Vanessa Hudgens is ready to leave ’High School Musical’ behind and graduate to the next level of her career.
PHILADELPHIA — Neither rain nor lightning nor flash floods will deter Vanessa Hudgens’ young fans.
As a chesty storm rages outside, a ruly mob of young girls (along with their doting chauffeurs) has gathered in a Philadelphia mall waiting for “High School Musical’s” prom queen.
Hudgens is doing an autograph signing to promote her recently opened movie “Bandslam.”
Anticipation is high on the line that snakes away from a hastily rigged platform outside GameStop.
“I like her singing, and she’s talented,” says Brianna, 11, from Philadelphia.
“She has a good voice, and I like all her movies, too,” says Veronica, 13, from Bensalem, Pa.
“She’s my favorite from “High School Musical,” says Shayla, 10, from Aldan, Pa.
The crowd is too young to have mastered the art of adulation. They scream just as loudly when a female gofer crosses the stage as they do when Hudgens appears, an hour behind schedule.
In an interview after the brutally efficient signing session, Hudgens declares that while the kids are still smitten with “High School Musical’s” sunny song-and-dance, after three installments, she herself is ready to move on.
“I think they look up to my character, Gabriela,” she says. “Which is great because it’s an incredible character. But I’m doing this (acting) for myself. So at the end of the day, I’m going to do what I want to do.”
“Bandslam,” which was filmed before “HSM 3,” with Austin, Texas, filling in for New Jersey, is the first step in jettisoning the Disney franchise.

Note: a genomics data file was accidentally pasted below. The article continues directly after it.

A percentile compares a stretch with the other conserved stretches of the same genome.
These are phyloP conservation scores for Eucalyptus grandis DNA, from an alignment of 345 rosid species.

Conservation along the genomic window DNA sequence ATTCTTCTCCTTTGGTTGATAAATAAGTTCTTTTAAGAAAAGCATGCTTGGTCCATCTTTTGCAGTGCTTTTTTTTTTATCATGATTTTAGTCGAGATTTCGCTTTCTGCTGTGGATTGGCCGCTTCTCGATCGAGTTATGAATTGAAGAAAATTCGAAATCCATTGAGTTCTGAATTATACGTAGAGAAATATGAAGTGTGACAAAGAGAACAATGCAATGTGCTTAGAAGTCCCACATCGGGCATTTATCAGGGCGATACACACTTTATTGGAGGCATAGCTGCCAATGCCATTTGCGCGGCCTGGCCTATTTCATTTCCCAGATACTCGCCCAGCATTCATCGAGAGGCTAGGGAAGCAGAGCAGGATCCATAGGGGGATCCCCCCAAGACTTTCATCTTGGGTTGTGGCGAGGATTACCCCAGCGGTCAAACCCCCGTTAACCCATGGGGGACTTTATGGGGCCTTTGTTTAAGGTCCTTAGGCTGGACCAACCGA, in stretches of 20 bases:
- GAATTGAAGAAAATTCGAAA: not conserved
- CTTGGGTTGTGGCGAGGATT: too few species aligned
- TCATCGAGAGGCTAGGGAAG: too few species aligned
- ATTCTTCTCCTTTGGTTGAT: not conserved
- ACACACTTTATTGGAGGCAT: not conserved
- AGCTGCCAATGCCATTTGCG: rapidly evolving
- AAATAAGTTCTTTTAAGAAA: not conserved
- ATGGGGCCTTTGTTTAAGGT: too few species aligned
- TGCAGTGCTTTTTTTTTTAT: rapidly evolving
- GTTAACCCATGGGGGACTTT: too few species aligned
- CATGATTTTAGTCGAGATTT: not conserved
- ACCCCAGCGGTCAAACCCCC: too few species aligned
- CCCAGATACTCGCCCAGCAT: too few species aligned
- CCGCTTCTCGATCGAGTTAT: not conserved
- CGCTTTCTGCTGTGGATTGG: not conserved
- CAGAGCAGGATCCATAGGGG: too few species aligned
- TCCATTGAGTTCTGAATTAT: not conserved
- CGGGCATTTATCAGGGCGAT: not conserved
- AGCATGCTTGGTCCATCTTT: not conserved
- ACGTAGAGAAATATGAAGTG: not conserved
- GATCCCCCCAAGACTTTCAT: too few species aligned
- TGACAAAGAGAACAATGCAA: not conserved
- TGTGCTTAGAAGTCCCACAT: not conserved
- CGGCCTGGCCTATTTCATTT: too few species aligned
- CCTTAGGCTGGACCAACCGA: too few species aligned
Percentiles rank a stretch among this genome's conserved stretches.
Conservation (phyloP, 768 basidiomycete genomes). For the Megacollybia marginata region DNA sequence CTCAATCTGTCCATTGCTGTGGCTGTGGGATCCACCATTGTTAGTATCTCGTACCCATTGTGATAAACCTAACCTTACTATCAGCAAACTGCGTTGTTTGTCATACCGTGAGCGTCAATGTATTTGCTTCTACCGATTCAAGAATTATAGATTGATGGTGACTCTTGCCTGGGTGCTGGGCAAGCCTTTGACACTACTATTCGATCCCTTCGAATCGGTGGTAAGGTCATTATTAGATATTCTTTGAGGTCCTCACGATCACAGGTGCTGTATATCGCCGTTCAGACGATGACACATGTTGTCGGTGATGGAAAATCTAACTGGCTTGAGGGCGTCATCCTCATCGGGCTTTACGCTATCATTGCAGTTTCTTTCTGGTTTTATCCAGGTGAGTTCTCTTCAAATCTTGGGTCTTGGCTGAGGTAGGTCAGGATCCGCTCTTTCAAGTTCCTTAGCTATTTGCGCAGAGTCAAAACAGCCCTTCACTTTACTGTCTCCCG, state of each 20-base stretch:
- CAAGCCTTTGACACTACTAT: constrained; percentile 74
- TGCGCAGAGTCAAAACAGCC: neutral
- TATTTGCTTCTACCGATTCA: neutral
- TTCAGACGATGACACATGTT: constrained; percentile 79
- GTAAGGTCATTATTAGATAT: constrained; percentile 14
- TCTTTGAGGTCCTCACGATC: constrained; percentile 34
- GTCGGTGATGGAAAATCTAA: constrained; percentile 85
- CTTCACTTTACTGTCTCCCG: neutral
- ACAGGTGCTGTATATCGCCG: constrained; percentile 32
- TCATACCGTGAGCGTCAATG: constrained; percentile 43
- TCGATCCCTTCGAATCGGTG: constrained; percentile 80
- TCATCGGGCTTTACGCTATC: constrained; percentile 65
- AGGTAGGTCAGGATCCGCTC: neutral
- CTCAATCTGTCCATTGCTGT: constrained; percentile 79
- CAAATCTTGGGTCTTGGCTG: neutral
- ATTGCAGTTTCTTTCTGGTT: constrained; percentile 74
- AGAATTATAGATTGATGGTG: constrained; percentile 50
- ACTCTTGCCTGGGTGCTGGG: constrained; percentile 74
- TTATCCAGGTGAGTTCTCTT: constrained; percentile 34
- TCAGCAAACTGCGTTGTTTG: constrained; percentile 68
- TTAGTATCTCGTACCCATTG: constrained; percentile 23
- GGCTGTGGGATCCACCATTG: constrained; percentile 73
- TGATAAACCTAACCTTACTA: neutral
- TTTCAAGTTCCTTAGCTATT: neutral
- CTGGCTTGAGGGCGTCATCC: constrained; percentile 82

The 20-year-old is still playing a high-schooler and does sing one song (a ska cover of the Boy George hit “Everything I Own”), but her semi-goth Sa5m (the “5 is silent) is a departure from the wholesome Gabriela.
“That was the whole point of doing this. This character is very introverted and deadpan. I get extremely bored playing the same part over and over,” she says, laughing.
She’s not even the star of this underage romantic comedy. That distinction is shared by Gaelan Connell as a lunchroom Woody Allen and Aly Michalka, another Disney star, as the “fille fatale.”
But the movie draws a line in the sand between Hudgens’ past and her future.
“People are going to think this is just another teen movie, which it is sooo not. This really has substance. The characters are really evolved and defined. It’s kind of like “Breakfast Club,” she says, flashing the dazzling dimpled smile that is her moneymaker.
Taking the next step in her career is something of a relief for Hudgens, because being a teen idol isn’t what it used to be. Especially not since having Zac Efron, “HSM’s” Prince Charming, as a boyfriend has made them the Brangelina of the braces set.
“I think the Internet is ruining the business as we know it,” she says, frowning. “People just know too much. People have too much accessibility to everyone these days. I feel like I do movies and I give that to them and in return I keep my personal life.”
Sounds like a very grown-up attitude.
Taking the next step in her career is something of a relief for Hudgens, because being a teen idol isn’t what it used to be.